The critical feature of the foam extrusion process of the present invention comprises the application of pulsating mechanical energy to the extrudate at the orifice before solidification of the extrudate has occurred. The result of mechanical energy distributed in the form of shock waves through the extrudate is the formation of a superfine cell structure. As indicated above, the formation of a uniform superfine cell structure is aided by the addition of a finely divided, inert solid which acts as a nucleating agent for the foam. In the present invention the pulsating energy is applied in the form of shear at the die orifice. The fiow behavior of polymer melts through orifices has been extensively studied and is generally known as polymer rheology. It has been I established that as the rate of extrusion of a thermoplastic polymer melt is increased through a given orifice at a given temperature a corresponding increase in shear rate occurs and, similarly, a corresponding increase in shear stress at the orifice can be observed with increasing extrusion rates. The extrusion of smooth extrudates, conforming to the shape of the die orifice at increasing extrusion rates is, however, limited by the phenomenon generally known as melt fracture. Thus, by increasing the extrusion rate while maintaining all other conditions constant a critical shear stress will be reached beyond which the extrudate no longer is smooth and conforms to the shape of the die but is torn, rough and irregular, i.e., the laminar flow of the melt through the orifice is disrupted. It is believed that melt fracture results in a pulsating energy release at the orifice of the die. In accordance with the process of the present invention, it was discovered that the energy transmitted to the extrudate at and above the critical shear stress is sufficient to cause the formation of the fine-celled foams of the present invention. If a thermoplastic resin which is compounded with a gaseous blowing agent is extruded at or above the critical shear stress not only does this result in the formation of the superfine cell foam structure, but the absorption of the energy in the foam formation also restores the laminar flow of the plastic through the orifice so that a smooth extrudate is obtained, the shape of which corresponds to the shape of the orifice. The critical shear stress will vary depending on the thermoplastic polymer extruded, the configuration of the die and the temperature of the extrudate. However, conditions for the extrusion of the foams of the present invention using the pulsating energy occurring at and above the critical shear stress are readily determined by extruding the polymer without the foaming agent under the condition it is desired to extrude the foam, increasing the extrusion rate until melt fracture occurs and then using such or higher shear stresses in the extrusion of the foam. It is, of course, also possible to calculate the critical shear stress of a polymer at a given temperature using measurements made on constant rate rheometers, and then applying the results to the conditions at which it is desired to extrude the foam. Critical shear stresses for polyethylene are in the range of 1 to 3X10 dynes/cm. for dies having an approach angle of about One can generally ascertain when the extrusion rate is sufiicient to produce melt shear above the critical shear stress by progressively increasing the extrusion rate until a decrease in cell size in the extruded foam is observed, since the cell size is nearly constant at rates below the critical rate, and generally varies with the extrusion rate above this rate. The critical shear stress can also be determined by employing the conditions under which the foam is to be extruded and determining melt fracture of a sample of the thermoplastic resin having the same melt viscosity in the absence of the inert gaseous compound or blowing agent that the resin being extruded has in the presence of the inert gaseous compound or blowing agent with which it is being extruded. The minimum rate for melt fracture corresponds to the critical shear stress. Generally, the simplest way to determine this rate is to first find the temperature at which the melt viscosity of the resin in the absence of the inert gaseous compound is equal to the melt viscosity at the extrusion temperature of the resin in the presence of the inert gaseous compound, and then extrude the resin at increasing rates in the absence of the inert gaseous compound, at the temperature thus determined until melt fracture occurs. Sometimes, if large quantities of inert gaseous compound or blowing agent are to be used, it is not possible to obtain the same melt viscosity with the same resin by merely increasing the temperature, due to the fact that the melt viscosity of the resin and gaseous compound is so low that degradation of the polymer occurs before the temperature can be raised high enough to reduce melt viscosity of the resin in the absence of the inert gaseous compound, to the melt viscosity of the resin in the presence of the inert gaseous compound, In such case, a sample for use in the extruded to determine the rate which gives rise to melt fracture may be obtained by either using a lower molecular weight sample of the same resin, or by using a solution of the same resin, having the same molecular Weight, and a solvent having a boiling point above the extrusion temperature being used, which yields a solution at the extrusion temperature. It is contemplated that whenever possible, the minimum extrusion rate is to be determined by raising the temperature to obtain the same melt viscosity exhibited by the same polymer being extruded with the inert gaseous compound but in the absence of the inert gaseous compound and then extruding at that temperature in the absence of the inert gaseous compound, until melt fracture occurs. If the minimum extrusion cannot be determined by increasing the temperature, it is contemplated that the minimum extrusion rate is to be determined by using a sample of the same resin but which sample is of a lower molecular weight. When using a lower molecular weight sample, the degree of crosslinking, ratio of monomers in the case of copolymers, and all other factors should be kept as close to that of the resin being extruded with the inert gaseous compound. It is also important that the lower molecular weight sample be a structural plastic or film or fiber forming resin. Thus the minimum apparent viscosity should be at least poise. As a third alternative, the minimum extrusion rate is to be determined by adding a solvent to the sample of resin being extruded.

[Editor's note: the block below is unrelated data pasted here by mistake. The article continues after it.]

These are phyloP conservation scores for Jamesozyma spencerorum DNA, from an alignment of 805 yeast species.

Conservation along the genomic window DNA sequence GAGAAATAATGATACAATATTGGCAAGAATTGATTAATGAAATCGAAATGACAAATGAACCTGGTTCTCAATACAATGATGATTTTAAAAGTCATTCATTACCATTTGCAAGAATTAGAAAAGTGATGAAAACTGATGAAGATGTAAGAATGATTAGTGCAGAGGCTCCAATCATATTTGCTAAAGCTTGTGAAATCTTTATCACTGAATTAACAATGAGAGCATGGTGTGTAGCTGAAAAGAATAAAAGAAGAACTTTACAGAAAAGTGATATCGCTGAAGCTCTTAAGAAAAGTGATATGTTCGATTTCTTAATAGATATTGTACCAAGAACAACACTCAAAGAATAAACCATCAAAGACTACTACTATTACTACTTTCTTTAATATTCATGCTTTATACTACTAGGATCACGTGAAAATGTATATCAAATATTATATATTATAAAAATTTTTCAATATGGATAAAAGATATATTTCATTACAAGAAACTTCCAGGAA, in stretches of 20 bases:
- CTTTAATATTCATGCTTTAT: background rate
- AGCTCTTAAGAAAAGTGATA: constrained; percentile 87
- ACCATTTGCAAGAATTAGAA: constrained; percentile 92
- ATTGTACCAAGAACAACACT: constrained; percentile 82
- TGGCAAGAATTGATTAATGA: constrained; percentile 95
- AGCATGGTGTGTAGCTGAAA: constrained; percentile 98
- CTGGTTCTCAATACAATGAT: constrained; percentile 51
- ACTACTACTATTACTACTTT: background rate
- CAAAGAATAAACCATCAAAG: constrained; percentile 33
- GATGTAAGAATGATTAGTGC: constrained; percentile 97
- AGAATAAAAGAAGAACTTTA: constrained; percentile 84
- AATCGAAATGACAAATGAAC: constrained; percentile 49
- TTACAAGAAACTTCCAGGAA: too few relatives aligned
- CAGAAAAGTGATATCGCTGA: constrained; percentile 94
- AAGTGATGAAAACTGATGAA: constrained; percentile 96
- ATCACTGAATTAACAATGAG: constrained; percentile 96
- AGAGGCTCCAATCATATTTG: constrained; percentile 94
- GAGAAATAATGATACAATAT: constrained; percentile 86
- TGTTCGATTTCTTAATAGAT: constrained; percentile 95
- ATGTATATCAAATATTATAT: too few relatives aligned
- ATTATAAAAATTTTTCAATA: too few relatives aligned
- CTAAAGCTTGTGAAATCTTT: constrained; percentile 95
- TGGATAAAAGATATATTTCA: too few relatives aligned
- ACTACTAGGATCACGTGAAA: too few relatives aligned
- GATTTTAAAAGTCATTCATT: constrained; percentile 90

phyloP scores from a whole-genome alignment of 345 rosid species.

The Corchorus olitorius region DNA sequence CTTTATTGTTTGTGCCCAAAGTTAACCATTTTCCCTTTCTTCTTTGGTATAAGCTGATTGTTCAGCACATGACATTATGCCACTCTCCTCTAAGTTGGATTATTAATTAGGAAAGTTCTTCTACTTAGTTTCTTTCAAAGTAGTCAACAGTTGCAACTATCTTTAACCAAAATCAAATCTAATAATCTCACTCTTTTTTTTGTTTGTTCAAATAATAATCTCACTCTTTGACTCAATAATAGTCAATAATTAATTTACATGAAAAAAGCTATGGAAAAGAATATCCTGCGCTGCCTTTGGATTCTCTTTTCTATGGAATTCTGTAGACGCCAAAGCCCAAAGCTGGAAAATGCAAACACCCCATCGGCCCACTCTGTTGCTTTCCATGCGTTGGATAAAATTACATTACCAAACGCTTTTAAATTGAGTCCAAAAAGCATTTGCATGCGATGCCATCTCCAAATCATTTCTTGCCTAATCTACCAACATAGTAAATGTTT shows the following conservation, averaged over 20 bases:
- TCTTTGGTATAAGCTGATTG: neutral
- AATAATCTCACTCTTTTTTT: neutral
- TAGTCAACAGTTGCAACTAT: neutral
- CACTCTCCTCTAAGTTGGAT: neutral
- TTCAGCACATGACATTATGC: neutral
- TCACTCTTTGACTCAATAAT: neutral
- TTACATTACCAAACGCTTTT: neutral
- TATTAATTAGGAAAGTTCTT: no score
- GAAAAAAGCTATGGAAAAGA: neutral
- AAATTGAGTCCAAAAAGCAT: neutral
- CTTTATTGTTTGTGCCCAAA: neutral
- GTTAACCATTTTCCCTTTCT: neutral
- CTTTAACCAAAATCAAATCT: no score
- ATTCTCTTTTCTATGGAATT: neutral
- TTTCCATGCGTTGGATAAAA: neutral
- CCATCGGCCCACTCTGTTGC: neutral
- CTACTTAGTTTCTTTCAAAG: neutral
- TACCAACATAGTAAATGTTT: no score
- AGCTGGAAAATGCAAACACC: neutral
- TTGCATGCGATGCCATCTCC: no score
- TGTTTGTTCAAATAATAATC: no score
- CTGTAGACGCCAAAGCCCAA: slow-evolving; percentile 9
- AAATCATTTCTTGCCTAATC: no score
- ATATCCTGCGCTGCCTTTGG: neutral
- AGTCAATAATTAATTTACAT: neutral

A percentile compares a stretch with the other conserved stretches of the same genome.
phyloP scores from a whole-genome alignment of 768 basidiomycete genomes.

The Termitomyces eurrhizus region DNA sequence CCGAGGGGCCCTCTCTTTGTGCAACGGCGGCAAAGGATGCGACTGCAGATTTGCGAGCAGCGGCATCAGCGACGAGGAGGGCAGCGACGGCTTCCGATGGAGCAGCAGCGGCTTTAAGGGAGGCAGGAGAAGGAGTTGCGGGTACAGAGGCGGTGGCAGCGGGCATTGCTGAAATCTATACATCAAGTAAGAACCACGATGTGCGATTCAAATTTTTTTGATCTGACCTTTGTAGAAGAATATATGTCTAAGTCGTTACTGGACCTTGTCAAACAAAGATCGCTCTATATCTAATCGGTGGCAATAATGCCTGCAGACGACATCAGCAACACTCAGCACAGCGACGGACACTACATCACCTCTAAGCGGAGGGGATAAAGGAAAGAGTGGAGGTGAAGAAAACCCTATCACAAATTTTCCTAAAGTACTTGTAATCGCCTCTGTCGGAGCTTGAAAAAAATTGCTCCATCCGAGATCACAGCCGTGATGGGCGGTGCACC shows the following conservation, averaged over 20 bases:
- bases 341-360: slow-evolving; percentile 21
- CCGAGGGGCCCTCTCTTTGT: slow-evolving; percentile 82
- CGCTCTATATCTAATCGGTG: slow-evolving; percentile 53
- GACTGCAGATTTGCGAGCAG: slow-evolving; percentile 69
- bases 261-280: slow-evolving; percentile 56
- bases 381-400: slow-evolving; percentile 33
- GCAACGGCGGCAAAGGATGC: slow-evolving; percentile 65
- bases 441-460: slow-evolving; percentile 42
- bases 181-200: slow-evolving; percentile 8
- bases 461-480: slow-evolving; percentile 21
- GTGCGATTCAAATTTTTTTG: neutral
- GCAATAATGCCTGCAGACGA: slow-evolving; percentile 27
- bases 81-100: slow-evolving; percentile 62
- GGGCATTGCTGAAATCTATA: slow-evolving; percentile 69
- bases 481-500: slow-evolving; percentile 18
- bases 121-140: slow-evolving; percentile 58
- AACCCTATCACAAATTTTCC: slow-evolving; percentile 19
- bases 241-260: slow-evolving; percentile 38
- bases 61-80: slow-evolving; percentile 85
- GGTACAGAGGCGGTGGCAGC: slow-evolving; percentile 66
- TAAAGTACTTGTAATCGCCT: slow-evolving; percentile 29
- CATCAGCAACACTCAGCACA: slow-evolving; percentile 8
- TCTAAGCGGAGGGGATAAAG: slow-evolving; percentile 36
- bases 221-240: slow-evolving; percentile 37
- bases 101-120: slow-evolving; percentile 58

The process of the present invention is applicable to all thermoplastic resins which can be fabricated by melt extrusion. Suitable resins include polyolefin such as polyethylene, polypropylene, polybutene, polystyrene, ethylene copolymers and styrene copolymers, polyamides, such as polyhexamethylene adipamide and polycaprolactam, acrylic resins such as polymethyl methacrylate and methyl methacrylate copolymers, polyethers such as polyoxymethylene, halogenated polymers, such as polyvinyl chloride, polyvinylidene chloride, polychlorotrifiuoroethylene, copolymers of tetrafluoroethylene and hexafluoropropylene, polycarbonate resins and cellulose resins. The resins which have shown themselves to be outstanding in the process of the present invention are the polyolefin resins and, particularly, polyethylene and polypropylene.